Kerkorian & MGM: big questions

The huge news over the past 24 hours (as of 2 p.m.) is Kirk Kerkorian’s apparent big to buy the Bellagio and CityCenter from MGM Mirage. Here’s a NYT take:

What is Kirk Kerkorian up to now?

That is what industry observers, analysts and DealBook were left wondering after the 89-year-old billionaire financier said that his holding company, the Tracinda Corporation, intended to enter into negotiations with MGM Mirage to buy the Bellagio, the Las Vegas casino-hotel where Mr. Kerkorian stays when he’s in town, as well as the partly built CityCenter, another Las Vegas property that many consider the most expensive privately financed project in American history.

The New York Times described Mr. Kerkorian’s brief statement as “opaque”; The Los Angeles Times called his latest move “puzzling.” What made the move confusing was that, in a sense, Mr. Kerkorian is bidding to buy the two properties largely from himself. He is the majority stakeholder in MGM — which owns, in addition to the Bellagio and CityCenter, the MGM Grand, the Mirage, Luxor, Mandalay Bay and New York New York, all in Las Vegas, among other properties. The final price tag for the two properties, analysts said, could exceed $12 billion.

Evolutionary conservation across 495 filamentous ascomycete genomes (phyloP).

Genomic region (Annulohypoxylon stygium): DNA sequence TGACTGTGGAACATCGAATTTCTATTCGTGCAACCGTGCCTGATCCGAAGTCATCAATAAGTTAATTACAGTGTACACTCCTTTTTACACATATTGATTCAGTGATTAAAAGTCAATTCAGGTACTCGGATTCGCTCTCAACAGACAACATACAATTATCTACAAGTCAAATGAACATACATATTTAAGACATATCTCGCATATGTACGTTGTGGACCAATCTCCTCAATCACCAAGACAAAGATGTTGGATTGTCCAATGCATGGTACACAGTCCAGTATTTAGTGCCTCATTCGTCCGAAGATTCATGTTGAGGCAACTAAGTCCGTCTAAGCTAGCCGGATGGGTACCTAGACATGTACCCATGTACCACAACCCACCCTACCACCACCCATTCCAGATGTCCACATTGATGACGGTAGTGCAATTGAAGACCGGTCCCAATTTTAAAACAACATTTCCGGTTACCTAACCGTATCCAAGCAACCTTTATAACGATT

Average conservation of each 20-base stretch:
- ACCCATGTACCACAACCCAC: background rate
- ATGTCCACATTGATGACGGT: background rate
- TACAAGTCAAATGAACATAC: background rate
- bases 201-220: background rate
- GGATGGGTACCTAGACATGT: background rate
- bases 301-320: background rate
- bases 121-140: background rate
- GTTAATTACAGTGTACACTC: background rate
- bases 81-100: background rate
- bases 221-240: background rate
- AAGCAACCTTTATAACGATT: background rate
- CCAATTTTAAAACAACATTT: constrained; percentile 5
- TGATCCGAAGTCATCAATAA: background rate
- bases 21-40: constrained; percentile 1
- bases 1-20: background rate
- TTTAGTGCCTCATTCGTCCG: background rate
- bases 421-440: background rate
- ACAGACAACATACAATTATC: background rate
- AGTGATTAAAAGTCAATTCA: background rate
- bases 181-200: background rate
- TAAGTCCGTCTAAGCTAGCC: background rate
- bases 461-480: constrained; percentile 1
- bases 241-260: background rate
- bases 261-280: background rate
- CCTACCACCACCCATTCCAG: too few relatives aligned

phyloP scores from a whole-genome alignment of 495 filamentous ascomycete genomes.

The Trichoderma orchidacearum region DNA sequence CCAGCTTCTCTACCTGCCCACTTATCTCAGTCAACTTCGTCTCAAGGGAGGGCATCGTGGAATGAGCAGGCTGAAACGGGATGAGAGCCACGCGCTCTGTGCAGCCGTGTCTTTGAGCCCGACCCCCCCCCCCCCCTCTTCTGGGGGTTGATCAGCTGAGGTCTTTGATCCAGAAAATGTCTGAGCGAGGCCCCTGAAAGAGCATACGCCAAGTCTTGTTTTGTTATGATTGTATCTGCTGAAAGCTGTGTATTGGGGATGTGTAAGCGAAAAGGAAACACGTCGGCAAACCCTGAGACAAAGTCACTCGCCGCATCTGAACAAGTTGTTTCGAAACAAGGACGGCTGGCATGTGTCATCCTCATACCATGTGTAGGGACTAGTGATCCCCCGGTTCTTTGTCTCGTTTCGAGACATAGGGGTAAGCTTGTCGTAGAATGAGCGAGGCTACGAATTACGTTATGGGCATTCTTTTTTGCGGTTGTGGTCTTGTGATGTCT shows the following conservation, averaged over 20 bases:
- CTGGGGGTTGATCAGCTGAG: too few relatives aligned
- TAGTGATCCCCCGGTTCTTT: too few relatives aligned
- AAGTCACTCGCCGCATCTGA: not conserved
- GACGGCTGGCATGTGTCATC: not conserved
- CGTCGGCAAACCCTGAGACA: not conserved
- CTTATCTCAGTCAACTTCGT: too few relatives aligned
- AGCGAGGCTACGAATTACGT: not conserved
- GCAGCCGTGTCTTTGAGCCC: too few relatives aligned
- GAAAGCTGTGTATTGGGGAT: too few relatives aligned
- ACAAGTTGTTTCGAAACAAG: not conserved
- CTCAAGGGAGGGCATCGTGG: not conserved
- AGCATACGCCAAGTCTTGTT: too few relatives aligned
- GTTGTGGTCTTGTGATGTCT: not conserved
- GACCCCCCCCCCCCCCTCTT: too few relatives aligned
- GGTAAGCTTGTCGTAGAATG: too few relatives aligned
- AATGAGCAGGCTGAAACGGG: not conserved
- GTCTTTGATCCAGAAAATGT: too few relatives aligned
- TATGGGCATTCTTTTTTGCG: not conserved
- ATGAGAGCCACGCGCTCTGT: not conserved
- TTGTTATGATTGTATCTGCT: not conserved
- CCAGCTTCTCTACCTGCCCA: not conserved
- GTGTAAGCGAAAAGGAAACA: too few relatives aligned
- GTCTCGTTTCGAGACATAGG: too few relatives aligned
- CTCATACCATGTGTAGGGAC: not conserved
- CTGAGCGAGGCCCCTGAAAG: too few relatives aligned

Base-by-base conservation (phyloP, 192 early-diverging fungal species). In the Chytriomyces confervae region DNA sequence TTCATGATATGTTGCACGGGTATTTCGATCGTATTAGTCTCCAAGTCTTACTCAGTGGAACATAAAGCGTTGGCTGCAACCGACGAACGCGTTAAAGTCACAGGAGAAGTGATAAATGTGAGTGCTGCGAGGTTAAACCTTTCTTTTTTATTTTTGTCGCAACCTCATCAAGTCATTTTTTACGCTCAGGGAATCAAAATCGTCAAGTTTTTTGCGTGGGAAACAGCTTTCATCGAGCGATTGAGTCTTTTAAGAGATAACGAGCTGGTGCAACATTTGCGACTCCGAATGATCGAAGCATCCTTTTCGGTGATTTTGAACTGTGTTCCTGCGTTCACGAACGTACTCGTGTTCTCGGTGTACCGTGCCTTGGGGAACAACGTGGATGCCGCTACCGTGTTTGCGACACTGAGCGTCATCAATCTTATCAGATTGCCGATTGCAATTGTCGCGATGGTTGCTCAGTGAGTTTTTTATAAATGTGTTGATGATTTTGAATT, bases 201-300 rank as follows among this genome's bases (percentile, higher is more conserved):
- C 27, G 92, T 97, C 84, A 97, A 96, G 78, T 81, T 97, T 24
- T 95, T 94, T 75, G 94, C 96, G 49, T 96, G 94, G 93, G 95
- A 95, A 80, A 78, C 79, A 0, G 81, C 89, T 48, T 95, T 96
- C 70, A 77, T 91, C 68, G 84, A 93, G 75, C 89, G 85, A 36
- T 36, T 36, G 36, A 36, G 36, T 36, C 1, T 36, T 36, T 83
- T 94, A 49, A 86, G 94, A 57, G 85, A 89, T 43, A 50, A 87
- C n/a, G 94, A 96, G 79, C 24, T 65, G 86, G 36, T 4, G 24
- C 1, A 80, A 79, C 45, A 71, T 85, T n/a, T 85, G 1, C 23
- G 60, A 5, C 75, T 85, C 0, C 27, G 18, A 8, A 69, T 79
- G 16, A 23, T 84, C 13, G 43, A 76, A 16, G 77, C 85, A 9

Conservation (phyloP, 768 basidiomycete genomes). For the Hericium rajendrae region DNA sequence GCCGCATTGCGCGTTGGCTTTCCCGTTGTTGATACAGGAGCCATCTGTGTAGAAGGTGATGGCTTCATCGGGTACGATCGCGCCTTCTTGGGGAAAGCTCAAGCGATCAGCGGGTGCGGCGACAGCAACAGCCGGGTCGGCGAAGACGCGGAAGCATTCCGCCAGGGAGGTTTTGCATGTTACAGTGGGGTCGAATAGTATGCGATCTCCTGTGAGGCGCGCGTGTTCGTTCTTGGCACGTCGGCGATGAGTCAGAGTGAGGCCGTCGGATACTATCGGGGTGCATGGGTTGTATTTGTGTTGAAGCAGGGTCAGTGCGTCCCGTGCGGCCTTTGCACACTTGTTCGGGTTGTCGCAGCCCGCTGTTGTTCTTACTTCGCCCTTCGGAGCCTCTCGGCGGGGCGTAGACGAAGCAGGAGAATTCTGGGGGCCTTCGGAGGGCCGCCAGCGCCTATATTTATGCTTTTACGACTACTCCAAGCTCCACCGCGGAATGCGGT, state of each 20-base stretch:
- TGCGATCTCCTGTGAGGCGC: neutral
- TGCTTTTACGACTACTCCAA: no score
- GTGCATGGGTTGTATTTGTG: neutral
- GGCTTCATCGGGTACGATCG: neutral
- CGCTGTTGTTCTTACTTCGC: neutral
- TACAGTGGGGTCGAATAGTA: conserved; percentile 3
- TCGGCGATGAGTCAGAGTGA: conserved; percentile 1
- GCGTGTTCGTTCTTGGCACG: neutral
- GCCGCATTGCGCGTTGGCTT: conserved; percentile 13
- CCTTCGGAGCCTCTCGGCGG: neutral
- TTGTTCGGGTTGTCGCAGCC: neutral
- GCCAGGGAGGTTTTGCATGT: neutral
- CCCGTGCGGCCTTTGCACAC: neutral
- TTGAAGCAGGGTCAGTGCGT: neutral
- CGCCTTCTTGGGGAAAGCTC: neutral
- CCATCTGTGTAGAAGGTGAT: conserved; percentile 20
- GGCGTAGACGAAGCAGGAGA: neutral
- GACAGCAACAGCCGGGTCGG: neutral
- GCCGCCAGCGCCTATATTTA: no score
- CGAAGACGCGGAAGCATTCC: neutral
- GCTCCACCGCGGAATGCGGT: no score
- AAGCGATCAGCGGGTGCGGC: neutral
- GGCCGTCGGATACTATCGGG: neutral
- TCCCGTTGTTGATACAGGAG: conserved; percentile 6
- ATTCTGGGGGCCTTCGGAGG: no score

Harrah’s Entertainment and other casino operators have recently agreed to go private, so there is some momentum that Mr. Kerkorian could be hoping to build upon. “I don’t know what his motivation would be,” David Schwartz, director of Center for Gaming Research at the University of Nevada Las Vegas told The Los Angeles Times, “but it is part of a trend and so it does make a lot of sense in that respect.”

Kerkorians Vegas Moves Ignite Talk of MGM Deal

Look who got quoted in the last paragraph there. I also told the reporter that Kerkorian didn’t get to where he was by being a bad investor, which makes it clear that I’m not second-guessing Kirk there.

That being said, there are some big questions. First, is Kerkorian going to take these two “assets” private and sell off his MGM stock? That’s one scenario. Second, is this an opening gambit for the billionaire to take the whole company private? That makes more sense to me, but I’m not in the boardroom, so I can only speculate. Third, if the company is divided up, what happens to the management team? Would PCC & Bellagio be worth as much without Terry Lanni and Jim Murren? I don’t know, and I think that people throughout the industry are equally at a loss.

Spread the love